A public interest litigation (PIL) petition has been filed in Jharkhand High Court on Monday seeking the state to ban online streaming classes from Pre-Primary till 5th grade(under age 10 years).
The petitioner, advocate Md Shadab Ansari submitted that attendance in online classes shall be optional and not mandatory, and fees should be charged accordingly.
Speaking to Newsd Ansari said, “Jharkhand is not as developed as other big cities. Many students do not have enabled devices, access to the internet, reliable electricity, and other resources required for online classes. Moreover, some are incompetent to pay a fee.”
“Considering the ill effects of online classes on small children Madhya Pradesh and Maharashtra has already banned online classes for primary and pre-primary children”, he added.
The PIL also demanded the state to issue appropriate circular/notification/order to rationalise and regulate the arbitrary and unreasonable tuition fee charged by some schools for online classes.
“The fee should be fixed keeping in mind that the survival of both parents and schools is necessary during the ongoing coronavirus pandemic for the development and progress of society”, the PIL states.
The PIL has been filed considering that primary education helps intellectual and physical development through play and structured activities but online classes restrict these activities and put unnecessary stress on them.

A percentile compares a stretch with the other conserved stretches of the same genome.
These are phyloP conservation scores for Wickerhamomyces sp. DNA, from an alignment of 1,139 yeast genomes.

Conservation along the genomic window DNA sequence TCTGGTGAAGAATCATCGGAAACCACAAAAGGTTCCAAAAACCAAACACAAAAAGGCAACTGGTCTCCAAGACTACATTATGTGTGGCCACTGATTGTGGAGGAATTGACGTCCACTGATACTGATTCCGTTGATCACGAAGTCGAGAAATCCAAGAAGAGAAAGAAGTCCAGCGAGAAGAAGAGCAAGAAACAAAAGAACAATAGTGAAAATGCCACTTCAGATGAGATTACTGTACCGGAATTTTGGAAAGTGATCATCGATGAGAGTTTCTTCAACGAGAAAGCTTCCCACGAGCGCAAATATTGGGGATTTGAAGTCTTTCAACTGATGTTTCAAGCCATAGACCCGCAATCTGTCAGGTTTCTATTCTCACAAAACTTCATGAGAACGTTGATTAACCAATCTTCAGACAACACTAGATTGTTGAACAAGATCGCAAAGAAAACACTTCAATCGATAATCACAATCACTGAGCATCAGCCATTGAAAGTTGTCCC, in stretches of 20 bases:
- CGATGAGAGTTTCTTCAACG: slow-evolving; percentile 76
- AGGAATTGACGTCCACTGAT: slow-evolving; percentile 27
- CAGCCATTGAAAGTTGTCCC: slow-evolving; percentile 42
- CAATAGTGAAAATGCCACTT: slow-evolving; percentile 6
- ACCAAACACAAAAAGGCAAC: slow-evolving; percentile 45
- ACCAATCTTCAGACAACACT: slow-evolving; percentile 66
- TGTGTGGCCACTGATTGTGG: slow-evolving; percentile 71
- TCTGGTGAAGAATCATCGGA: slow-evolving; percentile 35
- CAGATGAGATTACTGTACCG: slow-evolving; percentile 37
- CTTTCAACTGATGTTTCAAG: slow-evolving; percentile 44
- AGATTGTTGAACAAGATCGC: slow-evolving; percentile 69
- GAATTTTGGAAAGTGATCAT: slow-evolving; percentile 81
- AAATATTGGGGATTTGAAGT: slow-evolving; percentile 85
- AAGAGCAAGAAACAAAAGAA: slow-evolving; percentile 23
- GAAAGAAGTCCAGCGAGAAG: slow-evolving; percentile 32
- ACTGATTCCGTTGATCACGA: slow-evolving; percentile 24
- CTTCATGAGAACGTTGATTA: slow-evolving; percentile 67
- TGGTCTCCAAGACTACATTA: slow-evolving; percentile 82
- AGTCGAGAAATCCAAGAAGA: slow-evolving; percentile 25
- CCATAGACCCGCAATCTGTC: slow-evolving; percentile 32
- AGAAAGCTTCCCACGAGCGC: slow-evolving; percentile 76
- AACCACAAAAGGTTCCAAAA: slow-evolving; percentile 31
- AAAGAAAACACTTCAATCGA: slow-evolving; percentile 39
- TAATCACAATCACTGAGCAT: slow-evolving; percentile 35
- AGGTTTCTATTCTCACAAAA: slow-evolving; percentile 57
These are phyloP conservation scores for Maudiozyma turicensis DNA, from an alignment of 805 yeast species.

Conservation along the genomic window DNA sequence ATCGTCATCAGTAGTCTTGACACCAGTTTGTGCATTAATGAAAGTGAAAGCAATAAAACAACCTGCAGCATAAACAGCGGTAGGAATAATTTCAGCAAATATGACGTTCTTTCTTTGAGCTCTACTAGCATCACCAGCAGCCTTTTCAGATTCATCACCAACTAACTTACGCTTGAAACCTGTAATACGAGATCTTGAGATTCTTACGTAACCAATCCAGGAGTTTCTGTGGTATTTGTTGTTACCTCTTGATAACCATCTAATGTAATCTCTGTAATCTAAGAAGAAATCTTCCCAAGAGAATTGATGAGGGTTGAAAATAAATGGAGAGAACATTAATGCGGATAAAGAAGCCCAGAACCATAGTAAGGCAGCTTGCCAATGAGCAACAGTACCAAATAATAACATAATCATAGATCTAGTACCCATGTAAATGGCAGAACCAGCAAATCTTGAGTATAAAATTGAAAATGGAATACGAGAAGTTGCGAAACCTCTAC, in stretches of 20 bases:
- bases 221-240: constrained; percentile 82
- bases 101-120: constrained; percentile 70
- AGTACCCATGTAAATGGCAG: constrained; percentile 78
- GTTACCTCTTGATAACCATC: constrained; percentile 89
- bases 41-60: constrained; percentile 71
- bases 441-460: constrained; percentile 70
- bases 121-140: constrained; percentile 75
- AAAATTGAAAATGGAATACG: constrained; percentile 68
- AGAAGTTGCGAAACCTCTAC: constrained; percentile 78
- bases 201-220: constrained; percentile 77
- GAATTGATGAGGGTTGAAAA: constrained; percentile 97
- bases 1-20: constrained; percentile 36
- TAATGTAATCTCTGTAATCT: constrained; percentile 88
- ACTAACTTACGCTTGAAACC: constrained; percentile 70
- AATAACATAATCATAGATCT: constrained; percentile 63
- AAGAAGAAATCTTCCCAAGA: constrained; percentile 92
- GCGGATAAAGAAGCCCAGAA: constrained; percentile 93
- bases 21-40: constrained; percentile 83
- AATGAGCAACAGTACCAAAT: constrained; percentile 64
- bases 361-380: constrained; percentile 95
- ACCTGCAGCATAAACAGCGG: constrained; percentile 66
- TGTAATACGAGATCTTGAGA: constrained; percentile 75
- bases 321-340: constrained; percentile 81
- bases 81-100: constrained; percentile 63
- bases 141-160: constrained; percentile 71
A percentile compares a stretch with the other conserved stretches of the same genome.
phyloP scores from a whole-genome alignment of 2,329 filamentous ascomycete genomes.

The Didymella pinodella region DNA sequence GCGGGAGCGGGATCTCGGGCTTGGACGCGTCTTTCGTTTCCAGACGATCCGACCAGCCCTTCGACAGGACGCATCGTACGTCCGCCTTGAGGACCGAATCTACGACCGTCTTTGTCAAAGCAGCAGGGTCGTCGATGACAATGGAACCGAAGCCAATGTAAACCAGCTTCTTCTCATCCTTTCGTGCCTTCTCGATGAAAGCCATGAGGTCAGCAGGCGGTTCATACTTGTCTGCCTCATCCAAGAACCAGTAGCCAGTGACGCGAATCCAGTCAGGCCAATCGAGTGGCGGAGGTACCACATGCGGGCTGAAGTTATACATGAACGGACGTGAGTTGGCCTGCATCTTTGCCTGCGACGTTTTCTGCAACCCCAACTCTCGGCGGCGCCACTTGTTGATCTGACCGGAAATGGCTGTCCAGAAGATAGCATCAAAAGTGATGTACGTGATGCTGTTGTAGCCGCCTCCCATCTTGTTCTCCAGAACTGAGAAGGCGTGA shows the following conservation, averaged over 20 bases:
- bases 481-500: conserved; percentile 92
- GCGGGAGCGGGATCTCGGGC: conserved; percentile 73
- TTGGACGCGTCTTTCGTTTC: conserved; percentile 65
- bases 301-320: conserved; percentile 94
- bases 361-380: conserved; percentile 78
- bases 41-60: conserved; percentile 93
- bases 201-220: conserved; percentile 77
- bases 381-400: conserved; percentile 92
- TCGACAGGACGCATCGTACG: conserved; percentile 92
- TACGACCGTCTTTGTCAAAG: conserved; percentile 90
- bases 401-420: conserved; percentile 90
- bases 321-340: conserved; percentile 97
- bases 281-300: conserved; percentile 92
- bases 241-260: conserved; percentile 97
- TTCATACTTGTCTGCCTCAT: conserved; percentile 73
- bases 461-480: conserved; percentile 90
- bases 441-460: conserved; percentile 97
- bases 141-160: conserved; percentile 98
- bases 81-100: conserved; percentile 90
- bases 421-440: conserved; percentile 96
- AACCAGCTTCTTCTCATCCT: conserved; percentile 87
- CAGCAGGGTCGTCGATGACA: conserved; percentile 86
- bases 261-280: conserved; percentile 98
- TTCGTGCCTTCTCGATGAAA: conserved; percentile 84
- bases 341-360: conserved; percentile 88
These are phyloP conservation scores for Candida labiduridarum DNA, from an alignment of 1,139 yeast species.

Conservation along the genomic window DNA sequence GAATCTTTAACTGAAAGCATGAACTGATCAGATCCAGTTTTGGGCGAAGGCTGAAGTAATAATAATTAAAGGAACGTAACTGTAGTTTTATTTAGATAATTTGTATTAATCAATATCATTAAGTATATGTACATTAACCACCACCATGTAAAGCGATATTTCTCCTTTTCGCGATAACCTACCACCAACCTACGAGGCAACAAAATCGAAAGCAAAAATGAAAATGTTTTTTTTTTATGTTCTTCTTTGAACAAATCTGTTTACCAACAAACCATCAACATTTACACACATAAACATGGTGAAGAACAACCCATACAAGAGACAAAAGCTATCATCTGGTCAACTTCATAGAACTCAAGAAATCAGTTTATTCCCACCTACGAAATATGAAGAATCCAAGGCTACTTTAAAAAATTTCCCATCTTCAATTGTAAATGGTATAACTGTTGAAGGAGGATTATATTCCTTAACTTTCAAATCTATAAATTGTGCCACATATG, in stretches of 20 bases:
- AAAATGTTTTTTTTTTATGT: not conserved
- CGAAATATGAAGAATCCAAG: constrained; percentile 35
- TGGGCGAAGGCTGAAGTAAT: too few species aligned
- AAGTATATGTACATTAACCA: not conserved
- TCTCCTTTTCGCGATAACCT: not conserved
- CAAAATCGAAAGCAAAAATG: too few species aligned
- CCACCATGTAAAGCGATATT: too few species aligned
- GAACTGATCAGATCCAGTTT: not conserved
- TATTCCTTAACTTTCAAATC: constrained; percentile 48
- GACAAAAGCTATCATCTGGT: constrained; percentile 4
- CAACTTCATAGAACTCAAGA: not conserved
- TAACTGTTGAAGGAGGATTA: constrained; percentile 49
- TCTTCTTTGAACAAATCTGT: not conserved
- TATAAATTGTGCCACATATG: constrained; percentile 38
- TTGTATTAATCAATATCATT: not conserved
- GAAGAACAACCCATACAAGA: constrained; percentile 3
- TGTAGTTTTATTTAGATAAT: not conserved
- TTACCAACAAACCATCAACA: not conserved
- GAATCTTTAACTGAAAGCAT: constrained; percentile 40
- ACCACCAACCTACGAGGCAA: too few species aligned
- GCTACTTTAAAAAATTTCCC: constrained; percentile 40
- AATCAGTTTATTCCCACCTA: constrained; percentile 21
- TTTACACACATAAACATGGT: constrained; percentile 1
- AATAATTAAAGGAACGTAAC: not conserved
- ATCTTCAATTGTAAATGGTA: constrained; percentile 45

“There is express and implied agreement of the school with the parent/ students for rendering offline classes. There was no mention in the agreement that in case of pandemic and adverse circumstances they will offer online classes and charge a certain set of tuition fees”, the PIL argued.
Early in May, Jharkhand State Education Department in collaboration with Doordarshan started online classes and educational programs to provide school education to students of the state through video and thematic lectures. The programme aired on the regional DD channel and free Dish TV from morning 10 am to afternoon 2 pm for five days a week every day from Monday to Friday.
More than 65 percent of students enrolled in Jharkhand’s government schools cannot access to online classes, figures with the school education and literacy department have highlighted.
The coronavirus pandemic has brought the huge digital divide. Private school children are quick to afford the online classes facilities. But, the marginalised section is struggling for the access.